TABLE 9______________________________________COMPOSITION                Amount, Parts                by Weight*Ingredients            VIII    (F)______________________________________Poly(2,6-dimethyl-1,4-phenylene                  65      65ether)resin (PPO ®, GeneralElectric Co., i.v. 0.40 dl./g.,chloroform, 25° C.)PS/PAMS Copolymer (K5140)                  3       0Rubber modified, high impact poly-                  27      31styrene (AH 1897, American Hoechst Co.)Brominated polystyrene (P68PB)                  6.7     6.7Antimony oxide         2.3     2.3S-EB-S rubber (KG1651) 5       4______________________________________ *All compositions also contained 1 pbw Irganox 1010 antioxidant; 2 pbw bisphenol A; 1.5 pbw polyethylene; and 0.15 pbw of each of ZnO and ZnS.

The total percent bromine in the blend was approximately 3.9%.

The various test pieces were exposed to common physical property tests in accordance with ASTM procedures and UL Subject 94 flame resistance procedures. The results are reported in Table 10. Replacement of 4 pbw of the HIPS resin with 3 pbw of the PS/PAMS copolymer combined with an additional 1 pbw of impact modifier improved the melt flow as measured by flow channel while maintaining or improving other physical properties.

              TABLE 10______________________________________Properties              VIII   (F)______________________________________Tensile Yield Strength (psi)                8830     8870Tensile Elongation (%)                19       18Notched Izod Impact Resistance                5.7      5.5(ft.lb./in.-n.)Heat Deflection Temperature (°F.)                264      264Channel Flow Length, upon injection                14.9     14.1at about 520° F. under10,000 psi (in.)Dynatup impact E total (in-lbs)                400      321UL Subject 94 TestAverage Self-Extinguishing                2.4      3.1Time (Secs.) and V-Rating1/16-inch thick samples                V-0      V-0______________________________________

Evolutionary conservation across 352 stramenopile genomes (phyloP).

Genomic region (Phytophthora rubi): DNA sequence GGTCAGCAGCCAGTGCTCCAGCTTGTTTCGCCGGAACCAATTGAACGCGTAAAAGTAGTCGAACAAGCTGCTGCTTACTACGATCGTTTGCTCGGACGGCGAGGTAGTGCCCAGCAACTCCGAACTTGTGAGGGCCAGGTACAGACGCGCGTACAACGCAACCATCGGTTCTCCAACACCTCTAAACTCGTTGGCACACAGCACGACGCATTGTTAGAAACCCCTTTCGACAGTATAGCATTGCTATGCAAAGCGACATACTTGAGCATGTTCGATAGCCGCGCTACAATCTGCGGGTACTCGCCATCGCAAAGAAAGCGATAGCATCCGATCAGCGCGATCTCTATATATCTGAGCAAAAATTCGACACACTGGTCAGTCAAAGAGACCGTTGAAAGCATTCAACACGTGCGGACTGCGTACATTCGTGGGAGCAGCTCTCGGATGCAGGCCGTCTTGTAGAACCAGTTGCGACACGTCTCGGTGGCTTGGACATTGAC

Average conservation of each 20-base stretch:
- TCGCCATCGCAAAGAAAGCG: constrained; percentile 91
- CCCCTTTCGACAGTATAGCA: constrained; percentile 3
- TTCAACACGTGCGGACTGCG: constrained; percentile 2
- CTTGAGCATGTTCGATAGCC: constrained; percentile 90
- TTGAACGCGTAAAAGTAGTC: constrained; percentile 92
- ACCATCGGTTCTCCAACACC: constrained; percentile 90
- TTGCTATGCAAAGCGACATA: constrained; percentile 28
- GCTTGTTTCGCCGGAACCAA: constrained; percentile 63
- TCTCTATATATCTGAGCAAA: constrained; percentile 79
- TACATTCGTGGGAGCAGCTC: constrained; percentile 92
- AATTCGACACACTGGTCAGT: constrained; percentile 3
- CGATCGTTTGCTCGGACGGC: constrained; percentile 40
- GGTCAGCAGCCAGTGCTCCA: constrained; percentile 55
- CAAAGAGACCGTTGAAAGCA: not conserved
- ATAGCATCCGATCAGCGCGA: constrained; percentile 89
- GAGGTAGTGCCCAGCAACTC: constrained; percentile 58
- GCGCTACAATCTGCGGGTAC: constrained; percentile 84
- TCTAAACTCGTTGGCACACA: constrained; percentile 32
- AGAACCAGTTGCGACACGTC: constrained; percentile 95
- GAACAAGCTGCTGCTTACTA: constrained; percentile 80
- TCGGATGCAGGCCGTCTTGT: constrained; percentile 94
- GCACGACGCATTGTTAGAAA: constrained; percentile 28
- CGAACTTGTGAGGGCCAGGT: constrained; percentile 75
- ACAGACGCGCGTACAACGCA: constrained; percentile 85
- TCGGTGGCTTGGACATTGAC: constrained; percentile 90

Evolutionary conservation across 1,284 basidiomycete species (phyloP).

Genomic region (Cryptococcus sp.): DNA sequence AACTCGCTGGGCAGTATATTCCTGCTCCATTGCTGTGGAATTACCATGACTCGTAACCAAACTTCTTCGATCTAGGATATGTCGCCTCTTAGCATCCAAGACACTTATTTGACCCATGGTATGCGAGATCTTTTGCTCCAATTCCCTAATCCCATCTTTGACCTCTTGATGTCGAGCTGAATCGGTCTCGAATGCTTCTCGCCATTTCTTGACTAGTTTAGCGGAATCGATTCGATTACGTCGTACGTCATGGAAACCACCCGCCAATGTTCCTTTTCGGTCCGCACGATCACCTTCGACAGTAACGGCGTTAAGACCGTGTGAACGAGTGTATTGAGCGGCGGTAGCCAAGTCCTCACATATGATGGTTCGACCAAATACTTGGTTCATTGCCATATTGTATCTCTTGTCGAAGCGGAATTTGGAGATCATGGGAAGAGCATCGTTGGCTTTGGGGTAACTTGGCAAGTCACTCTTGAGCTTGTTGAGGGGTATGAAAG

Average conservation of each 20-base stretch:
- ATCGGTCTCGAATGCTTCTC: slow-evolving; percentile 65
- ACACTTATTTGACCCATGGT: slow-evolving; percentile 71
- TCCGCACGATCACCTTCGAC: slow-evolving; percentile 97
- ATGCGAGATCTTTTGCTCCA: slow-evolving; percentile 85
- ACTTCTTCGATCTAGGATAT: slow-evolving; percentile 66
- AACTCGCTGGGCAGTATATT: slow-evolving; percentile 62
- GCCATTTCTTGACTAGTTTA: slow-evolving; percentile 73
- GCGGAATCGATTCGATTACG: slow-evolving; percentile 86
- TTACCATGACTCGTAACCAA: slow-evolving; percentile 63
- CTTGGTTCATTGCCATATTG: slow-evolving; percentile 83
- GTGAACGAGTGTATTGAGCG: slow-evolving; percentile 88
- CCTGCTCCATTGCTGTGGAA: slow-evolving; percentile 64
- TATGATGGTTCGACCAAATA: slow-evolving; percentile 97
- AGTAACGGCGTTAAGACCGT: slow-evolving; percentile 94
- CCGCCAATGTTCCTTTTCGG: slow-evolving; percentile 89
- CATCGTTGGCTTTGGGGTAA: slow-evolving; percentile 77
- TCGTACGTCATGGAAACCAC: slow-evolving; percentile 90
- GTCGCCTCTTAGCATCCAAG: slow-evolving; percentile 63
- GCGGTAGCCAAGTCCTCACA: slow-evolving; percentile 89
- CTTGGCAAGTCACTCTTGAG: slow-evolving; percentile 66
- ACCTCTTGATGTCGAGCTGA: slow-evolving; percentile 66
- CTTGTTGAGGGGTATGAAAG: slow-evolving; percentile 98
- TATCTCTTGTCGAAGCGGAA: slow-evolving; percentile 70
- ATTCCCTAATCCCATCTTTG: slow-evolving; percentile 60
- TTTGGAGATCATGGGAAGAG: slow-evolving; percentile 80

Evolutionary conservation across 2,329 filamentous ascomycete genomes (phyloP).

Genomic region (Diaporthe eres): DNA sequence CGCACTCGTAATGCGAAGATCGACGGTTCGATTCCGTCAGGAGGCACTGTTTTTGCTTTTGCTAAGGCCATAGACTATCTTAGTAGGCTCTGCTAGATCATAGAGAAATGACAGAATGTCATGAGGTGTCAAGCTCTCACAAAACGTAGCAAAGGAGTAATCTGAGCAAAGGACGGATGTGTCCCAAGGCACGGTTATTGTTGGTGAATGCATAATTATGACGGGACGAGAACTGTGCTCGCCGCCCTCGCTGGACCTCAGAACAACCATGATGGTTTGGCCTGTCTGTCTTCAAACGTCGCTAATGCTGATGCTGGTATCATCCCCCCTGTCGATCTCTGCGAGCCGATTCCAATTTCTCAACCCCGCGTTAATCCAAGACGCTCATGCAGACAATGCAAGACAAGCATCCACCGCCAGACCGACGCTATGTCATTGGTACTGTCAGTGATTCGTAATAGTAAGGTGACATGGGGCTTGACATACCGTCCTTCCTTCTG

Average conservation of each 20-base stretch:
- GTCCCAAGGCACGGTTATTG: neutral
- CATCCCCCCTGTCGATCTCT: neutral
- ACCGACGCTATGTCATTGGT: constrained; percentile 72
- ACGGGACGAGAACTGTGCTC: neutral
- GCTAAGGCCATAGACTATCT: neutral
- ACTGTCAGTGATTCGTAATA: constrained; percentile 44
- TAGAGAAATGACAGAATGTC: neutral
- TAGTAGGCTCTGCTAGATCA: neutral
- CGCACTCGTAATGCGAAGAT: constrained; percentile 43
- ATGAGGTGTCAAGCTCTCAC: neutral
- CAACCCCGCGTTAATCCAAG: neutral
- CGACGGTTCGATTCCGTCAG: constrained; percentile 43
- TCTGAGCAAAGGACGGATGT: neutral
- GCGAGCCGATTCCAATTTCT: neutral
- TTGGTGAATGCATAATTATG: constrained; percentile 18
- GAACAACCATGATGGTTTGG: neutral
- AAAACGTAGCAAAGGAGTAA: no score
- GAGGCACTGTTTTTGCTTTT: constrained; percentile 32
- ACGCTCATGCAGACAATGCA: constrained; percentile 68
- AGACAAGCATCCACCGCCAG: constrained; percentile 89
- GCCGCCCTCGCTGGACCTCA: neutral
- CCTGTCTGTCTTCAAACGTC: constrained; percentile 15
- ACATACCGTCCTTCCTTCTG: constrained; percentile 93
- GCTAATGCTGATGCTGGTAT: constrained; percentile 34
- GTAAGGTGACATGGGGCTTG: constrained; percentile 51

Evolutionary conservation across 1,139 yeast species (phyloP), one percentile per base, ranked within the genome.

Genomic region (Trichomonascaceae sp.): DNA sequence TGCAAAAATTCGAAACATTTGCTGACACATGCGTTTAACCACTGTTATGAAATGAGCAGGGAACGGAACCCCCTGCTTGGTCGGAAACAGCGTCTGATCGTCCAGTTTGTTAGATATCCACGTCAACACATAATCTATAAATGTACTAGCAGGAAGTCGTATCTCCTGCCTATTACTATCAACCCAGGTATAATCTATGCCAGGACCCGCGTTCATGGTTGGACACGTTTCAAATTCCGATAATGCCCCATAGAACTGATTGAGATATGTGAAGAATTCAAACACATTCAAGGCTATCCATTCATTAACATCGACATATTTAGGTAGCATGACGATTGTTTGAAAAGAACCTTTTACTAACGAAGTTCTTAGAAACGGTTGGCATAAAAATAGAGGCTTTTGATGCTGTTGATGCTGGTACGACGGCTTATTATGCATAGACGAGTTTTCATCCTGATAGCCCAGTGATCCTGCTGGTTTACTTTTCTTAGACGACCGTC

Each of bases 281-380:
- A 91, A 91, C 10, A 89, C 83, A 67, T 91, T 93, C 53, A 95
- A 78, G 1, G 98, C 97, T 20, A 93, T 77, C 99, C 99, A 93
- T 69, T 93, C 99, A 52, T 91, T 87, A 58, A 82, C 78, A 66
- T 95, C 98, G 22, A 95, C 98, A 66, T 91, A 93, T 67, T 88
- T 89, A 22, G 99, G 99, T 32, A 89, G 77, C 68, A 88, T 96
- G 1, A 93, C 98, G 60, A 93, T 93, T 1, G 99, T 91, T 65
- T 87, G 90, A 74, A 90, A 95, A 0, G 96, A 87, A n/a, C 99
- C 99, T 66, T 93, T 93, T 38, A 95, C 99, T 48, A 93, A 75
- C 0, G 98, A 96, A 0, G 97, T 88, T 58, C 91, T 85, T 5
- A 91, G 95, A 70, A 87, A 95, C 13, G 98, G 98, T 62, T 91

EXAMPLES IX and COMPARISON (G)

The composition shown in Table 11 was prepared by forming a dry blend of the ingredients, compounding the blend by passage through a 28 mm Werner Pfleiderer twin-screw extruder at about 575° F. melt temperature, and cooling and chopping the extrudate into pellets. The pellets were molded into 0.125 inch-thick miniature test pieces, using a 4 ounce Newbury injection molding machine, an about 535° F. melt temperature, and an about 150° F. mold temperature. In addition, using the same conditions, molded test pieces having the dimensions 0.06 inch by 0.5 inch by 5 inches were prepared for the UL subject 94 flame resistance test. The PROCESSABILITY description in Table 12 is based upon a qualitative observation of each material upon molding in a television back housing molding tool after molding on a 700 ton HPM molding machine.